Inflation expectations have been rising ever since former Treasury Secretary Lawrence Summers removed himself Sept. 15 from contention for the chairmanship. Yellen, whom Obama mentioned in July as a possible choice, is the leading candidate, according to people familiar with White House discussions.
Annual expected inflation starting five years from now rose to as high as 2.53 percent yesterday, according to bond prices tracked by Barclays Plc, up from 2.33 percent in the trading session before Summers withdrew.
In Spindel’s view, Yellen wouldn’t let inflation run away. He said she would welcome a little more inflation because of the costs of too-low inflation are high.
The personal consumption expenditures price index, on which the Fed bases its 2 percent inflation target, has been at least a half percentage point below that goal on an annual basis every month since November.
Inflation expectations may also be moving higher because U.S. central bankers decided Sept. 18 to press on with their $85 billion in monthly bond purchases at a time when investors expected stimulus to wane.
Fed officials’ median estimate for the benchmark lending rate is just 2 percent at the end of 2016, a year when policy makers expect growth as fast as 3.3 percent, inflation of 1.7 percent to 2 percent, and the unemployment rate at 5.4 percent to 5.9 percent, according to their central tendency estimates released this week. That’s near the level they define as full employment.
Added together, the forecasts mean the Fed expects real short-term borrowing costs to be around zero at a time when wage pressures might begin to build.
“It projects them as overly accommodative,” said Bret Barker, a portfolio manager in Los Angeles with TCW Group Inc., which manages $84.5 billion in U.S. bond investments. “It puts the employment mandate above inflation. Long term, it is definitely a concern. We are defensive and are staying defensive on long-term rates.”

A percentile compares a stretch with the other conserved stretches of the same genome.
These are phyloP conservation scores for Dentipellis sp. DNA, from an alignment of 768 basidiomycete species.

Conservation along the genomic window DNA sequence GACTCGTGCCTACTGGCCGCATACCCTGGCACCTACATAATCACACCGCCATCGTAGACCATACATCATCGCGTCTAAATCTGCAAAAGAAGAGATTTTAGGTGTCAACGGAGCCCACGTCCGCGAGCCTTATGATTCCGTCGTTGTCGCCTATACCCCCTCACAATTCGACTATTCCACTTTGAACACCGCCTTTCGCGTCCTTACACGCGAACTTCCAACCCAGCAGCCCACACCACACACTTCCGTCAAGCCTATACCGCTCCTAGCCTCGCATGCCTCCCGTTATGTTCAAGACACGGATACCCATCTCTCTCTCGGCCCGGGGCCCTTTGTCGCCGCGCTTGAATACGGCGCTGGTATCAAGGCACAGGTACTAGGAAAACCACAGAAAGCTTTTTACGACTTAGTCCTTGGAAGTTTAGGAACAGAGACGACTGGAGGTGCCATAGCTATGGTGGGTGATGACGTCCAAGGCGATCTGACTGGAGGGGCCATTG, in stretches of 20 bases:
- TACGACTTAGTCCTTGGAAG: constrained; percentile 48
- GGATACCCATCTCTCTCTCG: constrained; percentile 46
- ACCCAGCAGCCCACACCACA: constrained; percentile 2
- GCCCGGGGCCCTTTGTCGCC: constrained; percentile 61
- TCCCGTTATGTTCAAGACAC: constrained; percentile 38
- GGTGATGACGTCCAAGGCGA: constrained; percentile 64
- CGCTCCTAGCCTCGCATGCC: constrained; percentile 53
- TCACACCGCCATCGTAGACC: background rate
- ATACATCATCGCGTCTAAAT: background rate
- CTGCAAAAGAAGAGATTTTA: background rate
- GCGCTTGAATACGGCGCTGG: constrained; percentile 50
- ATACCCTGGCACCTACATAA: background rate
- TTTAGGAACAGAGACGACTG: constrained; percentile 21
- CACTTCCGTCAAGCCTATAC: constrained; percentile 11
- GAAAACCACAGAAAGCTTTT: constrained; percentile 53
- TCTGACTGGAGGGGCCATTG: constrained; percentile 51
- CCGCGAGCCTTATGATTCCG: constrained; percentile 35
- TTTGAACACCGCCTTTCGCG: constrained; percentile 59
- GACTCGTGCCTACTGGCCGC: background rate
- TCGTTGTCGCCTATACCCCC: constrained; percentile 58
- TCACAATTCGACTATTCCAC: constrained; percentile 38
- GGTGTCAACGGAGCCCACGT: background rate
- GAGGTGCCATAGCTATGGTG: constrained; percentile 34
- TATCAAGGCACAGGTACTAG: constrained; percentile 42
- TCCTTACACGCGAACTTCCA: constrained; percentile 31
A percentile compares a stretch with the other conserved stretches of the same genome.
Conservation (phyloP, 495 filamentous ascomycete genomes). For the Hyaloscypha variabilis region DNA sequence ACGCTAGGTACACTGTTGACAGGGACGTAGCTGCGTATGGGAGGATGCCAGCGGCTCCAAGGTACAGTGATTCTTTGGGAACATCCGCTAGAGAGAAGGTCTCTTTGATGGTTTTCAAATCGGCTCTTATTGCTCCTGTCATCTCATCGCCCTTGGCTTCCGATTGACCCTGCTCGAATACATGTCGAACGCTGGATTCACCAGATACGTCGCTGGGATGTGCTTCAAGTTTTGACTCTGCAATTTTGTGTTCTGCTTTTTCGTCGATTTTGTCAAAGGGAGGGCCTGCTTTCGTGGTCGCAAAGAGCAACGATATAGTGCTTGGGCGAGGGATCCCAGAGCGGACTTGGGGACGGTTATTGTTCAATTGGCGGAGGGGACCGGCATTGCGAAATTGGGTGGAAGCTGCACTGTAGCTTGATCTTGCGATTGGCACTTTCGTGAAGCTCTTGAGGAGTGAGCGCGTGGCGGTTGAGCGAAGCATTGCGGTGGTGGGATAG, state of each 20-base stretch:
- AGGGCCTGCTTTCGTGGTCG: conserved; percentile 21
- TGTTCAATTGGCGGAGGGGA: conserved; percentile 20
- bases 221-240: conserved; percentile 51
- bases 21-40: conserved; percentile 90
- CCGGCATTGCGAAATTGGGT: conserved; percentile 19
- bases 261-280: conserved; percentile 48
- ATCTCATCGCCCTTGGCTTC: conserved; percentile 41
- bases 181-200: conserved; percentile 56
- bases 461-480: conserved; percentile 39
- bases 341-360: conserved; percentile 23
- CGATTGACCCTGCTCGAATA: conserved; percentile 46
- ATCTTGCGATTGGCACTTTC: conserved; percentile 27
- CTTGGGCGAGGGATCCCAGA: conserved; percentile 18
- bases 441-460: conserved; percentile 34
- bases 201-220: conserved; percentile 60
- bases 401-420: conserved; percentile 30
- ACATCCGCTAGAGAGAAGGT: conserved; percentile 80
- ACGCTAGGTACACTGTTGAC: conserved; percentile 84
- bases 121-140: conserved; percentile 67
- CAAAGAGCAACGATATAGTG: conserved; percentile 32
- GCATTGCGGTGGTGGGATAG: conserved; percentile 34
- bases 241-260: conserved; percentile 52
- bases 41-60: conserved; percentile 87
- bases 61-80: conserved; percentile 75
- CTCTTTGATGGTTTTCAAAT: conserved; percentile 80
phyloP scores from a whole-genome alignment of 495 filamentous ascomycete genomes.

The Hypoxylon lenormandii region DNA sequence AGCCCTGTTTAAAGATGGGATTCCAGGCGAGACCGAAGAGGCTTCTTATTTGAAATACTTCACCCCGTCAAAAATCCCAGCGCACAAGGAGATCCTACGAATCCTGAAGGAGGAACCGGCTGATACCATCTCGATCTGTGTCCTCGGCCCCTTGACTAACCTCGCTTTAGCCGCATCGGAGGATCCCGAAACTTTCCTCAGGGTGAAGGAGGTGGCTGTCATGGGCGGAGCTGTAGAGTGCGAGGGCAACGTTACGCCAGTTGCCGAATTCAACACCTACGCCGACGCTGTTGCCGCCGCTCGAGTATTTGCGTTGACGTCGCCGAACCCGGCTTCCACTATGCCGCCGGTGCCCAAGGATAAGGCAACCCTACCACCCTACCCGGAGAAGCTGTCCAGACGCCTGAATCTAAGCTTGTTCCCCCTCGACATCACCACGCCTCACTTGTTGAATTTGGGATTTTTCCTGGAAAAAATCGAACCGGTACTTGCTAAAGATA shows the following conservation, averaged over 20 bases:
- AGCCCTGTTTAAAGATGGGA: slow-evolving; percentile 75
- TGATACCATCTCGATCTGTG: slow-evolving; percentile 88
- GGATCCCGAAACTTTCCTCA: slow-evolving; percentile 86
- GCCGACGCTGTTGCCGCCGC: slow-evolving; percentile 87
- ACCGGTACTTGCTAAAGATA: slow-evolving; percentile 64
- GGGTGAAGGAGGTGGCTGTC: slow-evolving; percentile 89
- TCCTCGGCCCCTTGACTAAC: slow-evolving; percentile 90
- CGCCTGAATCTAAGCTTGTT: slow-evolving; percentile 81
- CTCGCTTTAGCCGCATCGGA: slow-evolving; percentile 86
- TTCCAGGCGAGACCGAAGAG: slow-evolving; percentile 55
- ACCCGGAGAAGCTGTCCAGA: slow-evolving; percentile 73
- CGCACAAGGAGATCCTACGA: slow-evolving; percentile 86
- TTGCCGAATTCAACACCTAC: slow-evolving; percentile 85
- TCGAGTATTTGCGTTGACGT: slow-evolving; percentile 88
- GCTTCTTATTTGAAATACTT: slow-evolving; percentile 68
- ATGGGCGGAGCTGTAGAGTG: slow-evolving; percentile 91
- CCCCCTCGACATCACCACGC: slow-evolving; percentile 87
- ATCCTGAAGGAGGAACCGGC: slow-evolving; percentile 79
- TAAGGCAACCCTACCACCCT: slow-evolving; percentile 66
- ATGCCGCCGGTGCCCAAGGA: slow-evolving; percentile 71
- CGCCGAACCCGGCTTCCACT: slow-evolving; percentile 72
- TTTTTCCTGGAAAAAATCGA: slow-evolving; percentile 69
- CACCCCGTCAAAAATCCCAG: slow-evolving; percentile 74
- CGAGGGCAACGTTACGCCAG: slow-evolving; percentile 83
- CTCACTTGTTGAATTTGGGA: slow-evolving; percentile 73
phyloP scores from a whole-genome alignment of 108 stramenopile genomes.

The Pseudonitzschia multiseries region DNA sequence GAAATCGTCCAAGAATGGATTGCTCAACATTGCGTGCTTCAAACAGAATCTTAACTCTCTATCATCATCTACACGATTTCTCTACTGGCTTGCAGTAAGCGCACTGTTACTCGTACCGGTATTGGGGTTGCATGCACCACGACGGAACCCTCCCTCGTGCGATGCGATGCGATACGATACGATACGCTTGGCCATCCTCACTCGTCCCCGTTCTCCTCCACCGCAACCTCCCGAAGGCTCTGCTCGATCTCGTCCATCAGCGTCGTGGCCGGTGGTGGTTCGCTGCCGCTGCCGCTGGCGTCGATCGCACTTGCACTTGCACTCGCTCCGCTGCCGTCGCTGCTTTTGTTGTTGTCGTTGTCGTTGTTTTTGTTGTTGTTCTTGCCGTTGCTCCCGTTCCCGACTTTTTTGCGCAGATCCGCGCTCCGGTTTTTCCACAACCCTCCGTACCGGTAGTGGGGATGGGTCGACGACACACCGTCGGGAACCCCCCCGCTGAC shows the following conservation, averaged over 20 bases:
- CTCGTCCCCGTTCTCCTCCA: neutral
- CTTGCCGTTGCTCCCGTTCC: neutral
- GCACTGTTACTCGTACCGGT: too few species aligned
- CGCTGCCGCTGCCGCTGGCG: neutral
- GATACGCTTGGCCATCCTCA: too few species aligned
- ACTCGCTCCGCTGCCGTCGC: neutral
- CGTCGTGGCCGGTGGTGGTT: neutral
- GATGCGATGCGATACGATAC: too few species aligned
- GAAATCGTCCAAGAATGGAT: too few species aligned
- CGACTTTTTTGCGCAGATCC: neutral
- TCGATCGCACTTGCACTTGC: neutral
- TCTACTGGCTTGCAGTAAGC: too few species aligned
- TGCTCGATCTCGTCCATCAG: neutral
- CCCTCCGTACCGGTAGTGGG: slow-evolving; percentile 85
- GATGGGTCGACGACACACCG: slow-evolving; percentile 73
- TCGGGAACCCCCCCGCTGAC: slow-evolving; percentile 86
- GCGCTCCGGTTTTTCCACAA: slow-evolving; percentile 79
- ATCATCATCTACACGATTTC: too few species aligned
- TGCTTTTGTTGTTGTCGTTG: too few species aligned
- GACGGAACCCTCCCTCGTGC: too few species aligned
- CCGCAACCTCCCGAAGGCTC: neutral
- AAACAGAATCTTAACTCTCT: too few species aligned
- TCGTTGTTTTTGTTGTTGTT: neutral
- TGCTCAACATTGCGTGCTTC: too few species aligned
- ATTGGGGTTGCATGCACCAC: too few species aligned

Part of the perception about Yellen’s inflation views stems from her speeches and research on stabilization policy. In her view, monetary policy can stimulate demand and lower unemployment.
“We will employ our policy tools, as appropriate, to raise aggregate demand and employment in the context of continued price stability,” Yellen said at a speech sponsored by the AFL-CIO in February. “That’s good news for workers, because I believe that these steps will increase demand, and more demand means more jobs.”
“People’s views on her being dovish stem from her views on the cyclical softness in labor markets,” said Michael Gapen, senior U.S. economist at Barclays. “She is probably more practical and even handed.”
If nominated and confirmed by the Senate, Yellen, 67, would take over a central bank that has a solid record on inflation. Over the past 20 years, the PCE index, the measure the Fed uses for its 2 percent target, has averaged 2 percent.
That heritage, won by Volcker at a high cost of a recession and unemployment of almost 11 percent in 1982, and advanced further by former Chairman Alan Greenspan, can’t be easily dismissed, said Meyer, now a senior managing director at forecasting firm Macroeconomic Advisers LLC in Washington.
“You don’t want to be the chairman who loses” price stability, Meyer said. “I think when you walk through that entrance to the Federal Reserve Board on C Street, you feel that burden.”
To contact the reporter on this story: Craig Torres in Washington at firstname.lastname@example.org
To contact the editor responsible for this story: Chris Wellisz at email@example.com